A direct indexing portfolio is a separately managed account based on a chosen market-cap-weighted benchmark whereby investors can personalize their accounts to incorporate desired factors; tilts; and environmental, social, and governance (ESG) preferences, or to account for concentrated positions. Unlike a mutual fund or an ETF, the investor owns the securities directly in the SMA.
Assets under management in direct or personalized indexing portfolios have more than tripled between 2015 and 2021, and research estimates that AUM in these kinds of accounts could reach $1.5 billion by 2025. Clearly, interest in direct indexing is growing.
But of course, this increased interest comes with increased questions, ranging from what the differences between similar direct indexing implementations are to how much personalization investors can incorporate without potentially jeopardizing expected returns. With financial advisors and investors alike having more questions about this type of investing, Vanguard issued a white paper offering guidance on constructing a direct indexing portfolio that best suits an investor’s needs.
One main reason to use a direct indexing strategy is its tax-loss harvesting capabilities. Direct indexing software scans the portfolio for harvesting opportunities at a set frequency (daily, quarterly, or monthly). Per the investment giant, the frequency at which a personalized indexing strategy scans for tax-loss harvesting opportunities is crucial.
Generally, the more frequent the scans, the higher and more consistent tax-loss harvesting. The differences in alpha can range from 20 basis points to more than 100 bps. When considering a direct indexing strategy for its tax-loss harvesting abilities, those with daily harvesting scans “is critical to achieving the maximum harvest in ‘typical’ (non-high) volatility environments,” according to Vanguard.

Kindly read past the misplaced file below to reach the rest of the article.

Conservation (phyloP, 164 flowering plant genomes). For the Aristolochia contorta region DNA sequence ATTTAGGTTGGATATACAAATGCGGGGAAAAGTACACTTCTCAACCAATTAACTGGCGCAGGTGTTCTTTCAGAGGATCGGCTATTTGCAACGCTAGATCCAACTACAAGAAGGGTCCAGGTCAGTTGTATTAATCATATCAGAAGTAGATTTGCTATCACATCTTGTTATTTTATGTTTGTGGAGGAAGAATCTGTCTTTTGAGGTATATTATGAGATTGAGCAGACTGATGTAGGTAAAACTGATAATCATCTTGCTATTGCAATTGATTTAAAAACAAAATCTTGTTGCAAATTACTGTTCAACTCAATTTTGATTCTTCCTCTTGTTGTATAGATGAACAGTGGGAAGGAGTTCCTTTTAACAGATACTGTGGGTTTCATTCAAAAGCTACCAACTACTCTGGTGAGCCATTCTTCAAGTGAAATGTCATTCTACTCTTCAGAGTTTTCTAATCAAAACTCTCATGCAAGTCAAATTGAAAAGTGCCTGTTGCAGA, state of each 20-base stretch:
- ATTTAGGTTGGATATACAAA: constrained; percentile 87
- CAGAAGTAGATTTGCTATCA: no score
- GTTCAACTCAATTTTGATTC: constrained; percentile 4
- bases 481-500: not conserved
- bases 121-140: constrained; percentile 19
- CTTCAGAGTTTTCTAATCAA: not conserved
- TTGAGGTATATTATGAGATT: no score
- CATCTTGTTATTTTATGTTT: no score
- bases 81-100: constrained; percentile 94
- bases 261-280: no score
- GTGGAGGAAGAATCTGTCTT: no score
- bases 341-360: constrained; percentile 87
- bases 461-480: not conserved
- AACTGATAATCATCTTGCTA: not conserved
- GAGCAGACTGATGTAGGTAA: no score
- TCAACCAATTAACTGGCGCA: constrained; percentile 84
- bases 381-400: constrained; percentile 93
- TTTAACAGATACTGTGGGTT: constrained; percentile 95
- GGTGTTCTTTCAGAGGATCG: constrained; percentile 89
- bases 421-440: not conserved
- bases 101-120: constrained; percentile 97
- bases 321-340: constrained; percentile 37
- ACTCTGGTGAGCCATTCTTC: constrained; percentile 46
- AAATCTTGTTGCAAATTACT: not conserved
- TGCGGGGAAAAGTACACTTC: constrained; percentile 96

See more: “Combine Direct Indexing With Active to Maximize After-Tax Outcomes”
There’s also the question of tracking errors and how much the investor can tolerate. A typical direct indexing portfolio has a tracking error between 75 and 275 bps (with 75 bps representing the minimum level of tracking error that can result from tax-loss-harvesting using individual securities and navigating the wash-sale rule). The higher the customization, the higher the probable tracking error.
How much personalization an investor can pursue without sacrificing performance will vary dramatically depending on the investor and their needs. Investors with an expected direct indexing alpha of 150 bps or more can largely replace their existing passive U.S. equity allocation with direct indexing and freely customize without having to change their overall allocation. Those with an expected direct indexing alpha below 150 bps, on the other hand, may find that personalization can come at a cost.
High-net-worth investors looking to benefit from the tax optimization and customization features of direct indexing may want to consider Vanguard Personalized Indexing. VPI’s algorithms automatically review each account daily and harvest individual security losses as opportunities arise.
For more news, information, and analysis, visit the Direct Indexing Channel.